[OPE-L:5617] Re: Marx's theory as a quantitative theory

From: nicola taylor (n.taylor@student.murdoch.edu.au)
Date: Fri May 18 2001 - 04:24:39 EDT

Hi Fred

>1.  The main question of Marx's theory is to explain how a given quantity
>of money (M) is converted into a greater quantity of money (M'), i.e. to
>explain how an increment of money (dM) is produced.  The whole of Volume 1
>is structured around this central question. The general analytical
>framework of all three volumes is M - C - M'.

To begin with, I disagree that the 'main question' of Marx's theory is
quantitative.  On setting out the definitive object of his 'critique' Marx
explicitly states that the great merit of classical political economy was
to have discovered the content of value in labour; it's great defect was
never to have discovered the determination of value and labour by social
form.  He writes (1976 penguin edn, pp173-174):

"Political economy has indeed analysed value and its magnitude, however
incompletely, and has uncovered the content concealed within these forms.
But it has never once asked the question why this content has assumed that
particular form, that is to say, why labour is expressed in value, and why
the measurement of labour by its duration is expressed in the magnitude of
the value of the product" 

So what is the 'main question' of Marx's theory, as you put it?  Is it a
clarification and extension of the classical labour-embodied theory of
value (an attempt to cover more completely the analysis of value and its
magnitude)?  Or is it a rejection of the classical question in favour of
the qualitative question: the "why" question?  Why is value the *form* that
labour content assumes, why does the value of the product come to express a
measurement of labour in labour-time?  The why question has to do with the
*essential character* of a historically specific social form dominated by
the valorisation process.  I see this qualitative question as the 'main
question' of Marx's value theory.  This puts the focus for the further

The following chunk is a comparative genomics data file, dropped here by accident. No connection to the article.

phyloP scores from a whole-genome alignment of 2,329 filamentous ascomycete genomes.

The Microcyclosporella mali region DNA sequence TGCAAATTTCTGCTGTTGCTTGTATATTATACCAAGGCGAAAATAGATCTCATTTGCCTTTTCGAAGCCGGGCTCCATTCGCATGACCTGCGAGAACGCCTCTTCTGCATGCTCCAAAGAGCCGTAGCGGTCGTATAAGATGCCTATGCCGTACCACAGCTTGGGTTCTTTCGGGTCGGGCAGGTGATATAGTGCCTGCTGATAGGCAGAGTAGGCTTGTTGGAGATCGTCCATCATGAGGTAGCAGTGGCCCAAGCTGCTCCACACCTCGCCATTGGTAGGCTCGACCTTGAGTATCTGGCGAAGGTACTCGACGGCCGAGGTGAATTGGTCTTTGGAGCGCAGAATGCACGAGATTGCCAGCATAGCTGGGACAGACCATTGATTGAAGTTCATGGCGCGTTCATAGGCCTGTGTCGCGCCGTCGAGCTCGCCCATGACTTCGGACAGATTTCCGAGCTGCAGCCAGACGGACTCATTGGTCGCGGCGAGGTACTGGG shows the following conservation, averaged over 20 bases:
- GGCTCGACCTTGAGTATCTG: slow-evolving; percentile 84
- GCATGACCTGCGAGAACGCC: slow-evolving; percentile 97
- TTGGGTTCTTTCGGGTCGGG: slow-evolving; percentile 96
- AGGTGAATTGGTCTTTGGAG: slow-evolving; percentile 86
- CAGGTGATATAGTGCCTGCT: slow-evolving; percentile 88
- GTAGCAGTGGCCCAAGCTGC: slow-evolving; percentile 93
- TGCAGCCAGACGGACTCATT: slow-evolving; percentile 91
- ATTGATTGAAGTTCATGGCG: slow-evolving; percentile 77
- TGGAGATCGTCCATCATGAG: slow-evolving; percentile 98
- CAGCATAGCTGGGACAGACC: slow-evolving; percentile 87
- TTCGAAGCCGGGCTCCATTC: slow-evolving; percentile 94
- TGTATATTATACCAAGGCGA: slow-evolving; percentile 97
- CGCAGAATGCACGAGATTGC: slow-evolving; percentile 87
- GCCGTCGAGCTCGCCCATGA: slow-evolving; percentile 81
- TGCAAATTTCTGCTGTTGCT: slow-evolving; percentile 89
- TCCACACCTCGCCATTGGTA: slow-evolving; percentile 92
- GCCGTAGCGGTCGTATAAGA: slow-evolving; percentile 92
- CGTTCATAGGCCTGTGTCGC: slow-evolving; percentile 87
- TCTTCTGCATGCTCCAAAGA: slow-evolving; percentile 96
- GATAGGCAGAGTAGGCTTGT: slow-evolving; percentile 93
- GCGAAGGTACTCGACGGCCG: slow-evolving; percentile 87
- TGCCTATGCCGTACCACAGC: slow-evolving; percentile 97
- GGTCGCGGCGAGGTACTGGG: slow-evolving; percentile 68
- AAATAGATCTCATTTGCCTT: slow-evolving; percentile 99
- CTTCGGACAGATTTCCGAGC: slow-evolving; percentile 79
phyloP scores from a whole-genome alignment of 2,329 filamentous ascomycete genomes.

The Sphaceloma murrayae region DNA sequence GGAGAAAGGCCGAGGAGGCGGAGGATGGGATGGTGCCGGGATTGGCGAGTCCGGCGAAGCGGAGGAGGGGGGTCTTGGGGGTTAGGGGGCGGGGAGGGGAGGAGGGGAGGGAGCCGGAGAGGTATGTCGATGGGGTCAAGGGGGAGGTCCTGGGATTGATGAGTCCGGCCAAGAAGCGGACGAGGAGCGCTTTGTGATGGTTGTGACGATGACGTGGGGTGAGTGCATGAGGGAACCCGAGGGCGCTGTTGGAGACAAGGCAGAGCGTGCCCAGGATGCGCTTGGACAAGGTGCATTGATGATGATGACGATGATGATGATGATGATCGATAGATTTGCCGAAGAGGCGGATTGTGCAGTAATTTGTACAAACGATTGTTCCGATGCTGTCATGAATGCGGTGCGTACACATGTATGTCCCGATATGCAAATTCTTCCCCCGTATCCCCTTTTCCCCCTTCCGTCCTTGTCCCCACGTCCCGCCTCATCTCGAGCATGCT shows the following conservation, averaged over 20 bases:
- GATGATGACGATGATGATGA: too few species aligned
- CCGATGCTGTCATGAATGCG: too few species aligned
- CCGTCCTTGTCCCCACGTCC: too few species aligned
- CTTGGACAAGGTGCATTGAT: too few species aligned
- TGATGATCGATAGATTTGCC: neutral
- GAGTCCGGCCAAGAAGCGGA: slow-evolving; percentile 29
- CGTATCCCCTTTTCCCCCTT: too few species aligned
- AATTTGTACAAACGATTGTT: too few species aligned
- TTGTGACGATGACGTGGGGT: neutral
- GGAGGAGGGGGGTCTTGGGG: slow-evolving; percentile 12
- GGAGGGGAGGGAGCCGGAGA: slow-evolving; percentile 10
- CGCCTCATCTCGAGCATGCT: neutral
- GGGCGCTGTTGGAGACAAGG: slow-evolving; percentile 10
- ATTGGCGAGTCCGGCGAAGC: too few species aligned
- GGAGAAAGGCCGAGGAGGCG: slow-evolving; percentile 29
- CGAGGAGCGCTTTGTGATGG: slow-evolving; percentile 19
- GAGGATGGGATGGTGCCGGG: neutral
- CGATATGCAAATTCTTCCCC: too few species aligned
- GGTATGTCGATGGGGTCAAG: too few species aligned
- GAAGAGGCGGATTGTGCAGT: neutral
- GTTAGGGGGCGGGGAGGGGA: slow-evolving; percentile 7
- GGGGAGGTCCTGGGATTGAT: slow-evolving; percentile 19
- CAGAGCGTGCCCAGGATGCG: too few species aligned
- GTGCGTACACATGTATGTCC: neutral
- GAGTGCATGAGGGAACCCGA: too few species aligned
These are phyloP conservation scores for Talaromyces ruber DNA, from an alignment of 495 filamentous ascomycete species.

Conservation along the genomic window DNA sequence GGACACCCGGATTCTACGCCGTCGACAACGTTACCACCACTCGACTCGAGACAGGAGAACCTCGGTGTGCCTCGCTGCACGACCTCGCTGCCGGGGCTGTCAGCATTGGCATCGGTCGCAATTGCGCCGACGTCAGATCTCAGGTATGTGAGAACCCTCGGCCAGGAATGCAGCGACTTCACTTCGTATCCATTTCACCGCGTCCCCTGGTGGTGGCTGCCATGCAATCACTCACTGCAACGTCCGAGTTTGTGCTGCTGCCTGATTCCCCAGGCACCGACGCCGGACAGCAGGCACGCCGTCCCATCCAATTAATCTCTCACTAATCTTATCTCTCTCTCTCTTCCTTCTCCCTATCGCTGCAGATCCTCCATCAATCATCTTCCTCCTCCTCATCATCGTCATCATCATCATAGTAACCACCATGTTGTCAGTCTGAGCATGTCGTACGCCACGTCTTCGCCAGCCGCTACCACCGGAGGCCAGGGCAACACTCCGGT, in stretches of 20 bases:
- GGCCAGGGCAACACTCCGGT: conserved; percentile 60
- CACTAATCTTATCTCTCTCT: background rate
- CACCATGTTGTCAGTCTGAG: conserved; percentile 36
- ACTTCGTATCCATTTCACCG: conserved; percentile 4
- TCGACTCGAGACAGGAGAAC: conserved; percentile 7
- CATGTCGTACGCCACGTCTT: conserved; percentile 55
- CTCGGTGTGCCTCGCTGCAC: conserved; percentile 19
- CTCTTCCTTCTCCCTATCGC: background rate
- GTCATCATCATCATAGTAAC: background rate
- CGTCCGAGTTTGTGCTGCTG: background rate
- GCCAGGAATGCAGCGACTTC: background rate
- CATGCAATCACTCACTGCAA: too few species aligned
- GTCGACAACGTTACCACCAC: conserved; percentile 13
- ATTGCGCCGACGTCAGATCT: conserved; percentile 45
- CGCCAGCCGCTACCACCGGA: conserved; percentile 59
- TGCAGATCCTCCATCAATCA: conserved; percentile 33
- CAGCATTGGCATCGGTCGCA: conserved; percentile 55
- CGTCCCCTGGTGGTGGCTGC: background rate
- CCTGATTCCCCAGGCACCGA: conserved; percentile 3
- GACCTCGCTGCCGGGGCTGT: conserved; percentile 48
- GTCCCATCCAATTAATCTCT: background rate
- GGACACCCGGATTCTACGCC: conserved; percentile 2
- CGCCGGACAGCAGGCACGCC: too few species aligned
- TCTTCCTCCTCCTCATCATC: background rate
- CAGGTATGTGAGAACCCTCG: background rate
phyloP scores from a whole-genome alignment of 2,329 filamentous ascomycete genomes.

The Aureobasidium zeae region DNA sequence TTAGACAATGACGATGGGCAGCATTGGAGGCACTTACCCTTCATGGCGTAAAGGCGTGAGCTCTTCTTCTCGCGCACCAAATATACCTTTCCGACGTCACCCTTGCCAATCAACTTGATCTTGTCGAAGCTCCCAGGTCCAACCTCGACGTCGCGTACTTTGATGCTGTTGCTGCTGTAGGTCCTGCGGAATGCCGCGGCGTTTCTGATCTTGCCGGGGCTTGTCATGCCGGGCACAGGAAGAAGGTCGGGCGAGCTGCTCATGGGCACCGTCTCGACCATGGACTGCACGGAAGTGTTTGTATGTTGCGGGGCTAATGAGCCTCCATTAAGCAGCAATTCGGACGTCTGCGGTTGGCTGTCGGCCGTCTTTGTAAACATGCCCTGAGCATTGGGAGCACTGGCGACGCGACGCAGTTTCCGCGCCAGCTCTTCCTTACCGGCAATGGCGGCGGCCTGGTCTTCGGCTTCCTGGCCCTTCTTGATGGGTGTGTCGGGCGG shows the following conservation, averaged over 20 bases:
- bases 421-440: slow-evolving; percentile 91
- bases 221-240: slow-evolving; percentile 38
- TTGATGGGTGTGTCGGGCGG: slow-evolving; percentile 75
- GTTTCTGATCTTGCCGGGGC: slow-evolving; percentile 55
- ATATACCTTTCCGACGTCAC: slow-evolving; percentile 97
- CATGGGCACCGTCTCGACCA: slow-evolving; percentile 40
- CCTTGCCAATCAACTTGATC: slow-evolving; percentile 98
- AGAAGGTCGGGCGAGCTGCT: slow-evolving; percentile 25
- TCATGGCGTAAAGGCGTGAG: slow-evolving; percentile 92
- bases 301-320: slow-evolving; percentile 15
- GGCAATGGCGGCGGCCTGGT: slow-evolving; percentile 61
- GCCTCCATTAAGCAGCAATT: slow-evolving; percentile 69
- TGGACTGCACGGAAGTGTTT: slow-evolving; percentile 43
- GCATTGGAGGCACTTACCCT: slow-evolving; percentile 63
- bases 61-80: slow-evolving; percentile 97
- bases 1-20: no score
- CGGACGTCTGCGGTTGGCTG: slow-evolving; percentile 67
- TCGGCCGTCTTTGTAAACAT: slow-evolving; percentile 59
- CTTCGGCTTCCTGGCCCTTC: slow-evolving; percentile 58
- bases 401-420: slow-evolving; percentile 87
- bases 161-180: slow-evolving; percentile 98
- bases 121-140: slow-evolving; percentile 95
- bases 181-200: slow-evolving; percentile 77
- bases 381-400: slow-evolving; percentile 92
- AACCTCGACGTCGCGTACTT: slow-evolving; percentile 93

development of Marx's theory on the corollary of how well he answers the
"why" question that he poses: does he succeed in establishing the
interconnectedness of elements that make capitalism what it *essentially*
is?  If one decides that Marx did not succeed in this objective, then
reading Capital will be motivated by a heuristic intention to reconstruct
Marx's concepts so as to better express his intentions - i.e. the
intentions of a theory of 'social' value.

This is *not* to say that your alternative emphasis on the quantitative
problem is an incorrect interpretation.  Marx himself is nowhere (to my
knowledge) explicit as to the character and extent of his break with
classical concerns.  However, if one is interested in the essential
interpenetration of production and circulation that typifies capitalism as
a social form of production, then the problem - as you set it out below -
makes no sense since labour is not the causal element: rather causality is
attributed to the systemic essence of capitalism:

>The labor-time quantities on the RHS of equation (1) are
>the independent variables which exist independently of money, and the
>magnitude of surplus-value on the LHS is the dependent variable, which is
>determined by the independent variables on the RHS.

Given systemic determination - dissociation of lbour, production and
consumption, and private ownership of the means of production: (1) the
value to labour relationship must be continuously reconstituted as the
system reproduces itself and (2) this necessitates the value-form as the
'mode of association' constituting labour and value as 'abstract' in
exchange - i.e. there is no sense in which abstract labour is independent
of its expression in money.  The more concrete grounding of abstract labour